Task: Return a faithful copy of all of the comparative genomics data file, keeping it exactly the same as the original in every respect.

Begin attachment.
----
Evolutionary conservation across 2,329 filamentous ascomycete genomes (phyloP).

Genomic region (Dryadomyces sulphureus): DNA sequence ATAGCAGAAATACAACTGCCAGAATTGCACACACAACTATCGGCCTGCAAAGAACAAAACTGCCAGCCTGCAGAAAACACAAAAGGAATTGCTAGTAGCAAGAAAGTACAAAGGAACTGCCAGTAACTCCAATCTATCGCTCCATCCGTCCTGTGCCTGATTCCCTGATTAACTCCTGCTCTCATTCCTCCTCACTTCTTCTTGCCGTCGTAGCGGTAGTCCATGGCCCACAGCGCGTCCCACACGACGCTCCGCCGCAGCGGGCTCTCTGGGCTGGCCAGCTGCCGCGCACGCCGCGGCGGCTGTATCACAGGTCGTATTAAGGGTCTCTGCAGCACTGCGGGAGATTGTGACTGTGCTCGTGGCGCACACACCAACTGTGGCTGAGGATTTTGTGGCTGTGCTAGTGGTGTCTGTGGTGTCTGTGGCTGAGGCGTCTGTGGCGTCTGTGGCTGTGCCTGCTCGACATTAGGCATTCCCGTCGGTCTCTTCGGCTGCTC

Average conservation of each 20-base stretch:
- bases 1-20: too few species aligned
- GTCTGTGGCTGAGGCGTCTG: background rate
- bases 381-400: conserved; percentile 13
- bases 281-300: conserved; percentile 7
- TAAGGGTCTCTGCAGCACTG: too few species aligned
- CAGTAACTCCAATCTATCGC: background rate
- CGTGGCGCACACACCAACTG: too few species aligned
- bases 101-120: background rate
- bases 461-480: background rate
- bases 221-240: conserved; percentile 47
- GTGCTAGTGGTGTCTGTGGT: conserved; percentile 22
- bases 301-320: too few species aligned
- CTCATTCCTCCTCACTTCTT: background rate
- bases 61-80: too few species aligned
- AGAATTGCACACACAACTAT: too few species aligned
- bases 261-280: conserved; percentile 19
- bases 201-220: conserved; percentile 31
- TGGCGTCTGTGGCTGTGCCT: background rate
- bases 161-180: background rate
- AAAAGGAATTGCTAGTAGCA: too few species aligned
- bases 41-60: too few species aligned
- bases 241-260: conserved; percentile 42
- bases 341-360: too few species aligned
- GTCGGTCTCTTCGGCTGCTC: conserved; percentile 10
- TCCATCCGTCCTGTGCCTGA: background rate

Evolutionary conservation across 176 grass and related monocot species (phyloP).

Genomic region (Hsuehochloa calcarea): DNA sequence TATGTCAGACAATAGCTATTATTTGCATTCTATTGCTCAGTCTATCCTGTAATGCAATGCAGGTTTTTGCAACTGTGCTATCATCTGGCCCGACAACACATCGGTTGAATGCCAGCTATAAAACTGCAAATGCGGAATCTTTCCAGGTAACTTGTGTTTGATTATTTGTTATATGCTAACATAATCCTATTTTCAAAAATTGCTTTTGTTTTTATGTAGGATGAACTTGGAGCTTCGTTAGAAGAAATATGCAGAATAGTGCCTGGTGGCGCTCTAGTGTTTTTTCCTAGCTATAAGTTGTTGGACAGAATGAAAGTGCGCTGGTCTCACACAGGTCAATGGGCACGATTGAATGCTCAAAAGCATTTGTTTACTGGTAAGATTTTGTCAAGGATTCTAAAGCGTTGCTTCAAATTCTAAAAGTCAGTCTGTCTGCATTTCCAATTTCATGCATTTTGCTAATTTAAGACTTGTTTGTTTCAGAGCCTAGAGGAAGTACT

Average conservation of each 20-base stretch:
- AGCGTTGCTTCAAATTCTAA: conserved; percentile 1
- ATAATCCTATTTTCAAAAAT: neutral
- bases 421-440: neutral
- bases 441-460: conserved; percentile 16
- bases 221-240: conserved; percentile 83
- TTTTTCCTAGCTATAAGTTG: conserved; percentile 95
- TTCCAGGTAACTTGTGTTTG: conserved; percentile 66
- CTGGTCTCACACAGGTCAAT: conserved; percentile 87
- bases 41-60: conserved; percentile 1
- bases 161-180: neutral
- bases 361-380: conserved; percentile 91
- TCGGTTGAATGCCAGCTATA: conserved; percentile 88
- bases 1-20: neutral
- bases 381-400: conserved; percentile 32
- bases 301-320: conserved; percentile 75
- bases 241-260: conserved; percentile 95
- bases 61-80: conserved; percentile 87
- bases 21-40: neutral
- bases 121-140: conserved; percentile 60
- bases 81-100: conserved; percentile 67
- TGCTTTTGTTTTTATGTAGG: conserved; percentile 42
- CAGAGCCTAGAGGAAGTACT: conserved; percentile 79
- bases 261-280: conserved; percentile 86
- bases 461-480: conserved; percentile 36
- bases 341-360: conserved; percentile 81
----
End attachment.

Evolutionary conservation across 2,329 filamentous ascomycete genomes (phyloP).

Genomic region (Dryadomyces sulphureus): DNA sequence ATAGCAGAAATACAACTGCCAGAATTGCACACACAACTATCGGCCTGCAAAGAACAAAACTGCCAGCCTGCAGAAAACACAAAAGGAATTGCTAGTAGCAAGAAAGTACAAAGGAACTGCCAGTAACTCCAATCTATCGCTCCATCCGTCCTGTGCCTGATTCCCTGATTAACTCCTGCTCTCATTCCTCCTCACTTCTTCTTGCCGTCGTAGCGGTAGTCCATGGCCCACAGCGCGTCCCACACGACGCTCCGCCGCAGCGGGCTCTCTGGGCTGGCCAGCTGCCGCGCACGCCGCGGCGGCTGTATCACAGGTCGTATTAAGGGTCTCTGCAGCACTGCGGGAGATTGTGACTGTGCTCGTGGCGCACACACCAACTGTGGCTGAGGATTTTGTGGCTGTGCTAGTGGTGTCTGTGGTGTCTGTGGCTGAGGCGTCTGTGGCGTCTGTGGCTGTGCCTGCTCGACATTAGGCATTCCCGTCGGTCTCTTCGGCTGCTC

Average conservation of each 20-base stretch:
- bases 1-20: too few species aligned
- GTCTGTGGCTGAGGCGTCTG: background rate
- bases 381-400: conserved; percentile 13
- bases 281-300: conserved; percentile 7
- TAAGGGTCTCTGCAGCACTG: too few species aligned
- CAGTAACTCCAATCTATCGC: background rate
- CGTGGCGCACACACCAACTG: too few species aligned
- bases 101-120: background rate
- bases 461-480: background rate
- bases 221-240: conserved; percentile 47
- GTGCTAGTGGTGTCTGTGGT: conserved; percentile 22
- bases 301-320: too few species aligned
- CTCATTCCTCCTCACTTCTT: background rate
- bases 61-80: too few species aligned
- AGAATTGCACACACAACTAT: too few species aligned
- bases 261-280: conserved; percentile 19
- bases 201-220: conserved; percentile 31
- TGGCGTCTGTGGCTGTGCCT: background rate
- bases 161-180: background rate
- AAAAGGAATTGCTAGTAGCA: too few species aligned
- bases 41-60: too few species aligned
- bases 241-260: conserved; percentile 42
- bases 341-360: too few species aligned
- GTCGGTCTCTTCGGCTGCTC: conserved; percentile 10
- TCCATCCGTCCTGTGCCTGA: background rate

Evolutionary conservation across 176 grass and related monocot species (phyloP).

Genomic region (Hsuehochloa calcarea): DNA sequence TATGTCAGACAATAGCTATTATTTGCATTCTATTGCTCAGTCTATCCTGTAATGCAATGCAGGTTTTTGCAACTGTGCTATCATCTGGCCCGACAACACATCGGTTGAATGCCAGCTATAAAACTGCAAATGCGGAATCTTTCCAGGTAACTTGTGTTTGATTATTTGTTATATGCTAACATAATCCTATTTTCAAAAATTGCTTTTGTTTTTATGTAGGATGAACTTGGAGCTTCGTTAGAAGAAATATGCAGAATAGTGCCTGGTGGCGCTCTAGTGTTTTTTCCTAGCTATAAGTTGTTGGACAGAATGAAAGTGCGCTGGTCTCACACAGGTCAATGGGCACGATTGAATGCTCAAAAGCATTTGTTTACTGGTAAGATTTTGTCAAGGATTCTAAAGCGTTGCTTCAAATTCTAAAAGTCAGTCTGTCTGCATTTCCAATTTCATGCATTTTGCTAATTTAAGACTTGTTTGTTTCAGAGCCTAGAGGAAGTACT

Average conservation of each 20-base stretch:
- AGCGTTGCTTCAAATTCTAA: conserved; percentile 1
- ATAATCCTATTTTCAAAAAT: neutral
- bases 421-440: neutral
- bases 441-460: conserved; percentile 16
- bases 221-240: conserved; percentile 83
- TTTTTCCTAGCTATAAGTTG: conserved; percentile 95
- TTCCAGGTAACTTGTGTTTG: conserved; percentile 66
- CTGGTCTCACACAGGTCAAT: conserved; percentile 87
- bases 41-60: conserved; percentile 1
- bases 161-180: neutral
- bases 361-380: conserved; percentile 91
- TCGGTTGAATGCCAGCTATA: conserved; percentile 88
- bases 1-20: neutral
- bases 381-400: conserved; percentile 32
- bases 301-320: conserved; percentile 75
- bases 241-260: conserved; percentile 95
- bases 61-80: conserved; percentile 87
- bases 21-40: neutral
- bases 121-140: conserved; percentile 60
- bases 81-100: conserved; percentile 67
- TGCTTTTGTTTTTATGTAGG: conserved; percentile 42
- CAGAGCCTAGAGGAAGTACT: conserved; percentile 79
- bases 261-280: conserved; percentile 86
- bases 461-480: conserved; percentile 36
- bases 341-360: conserved; percentile 81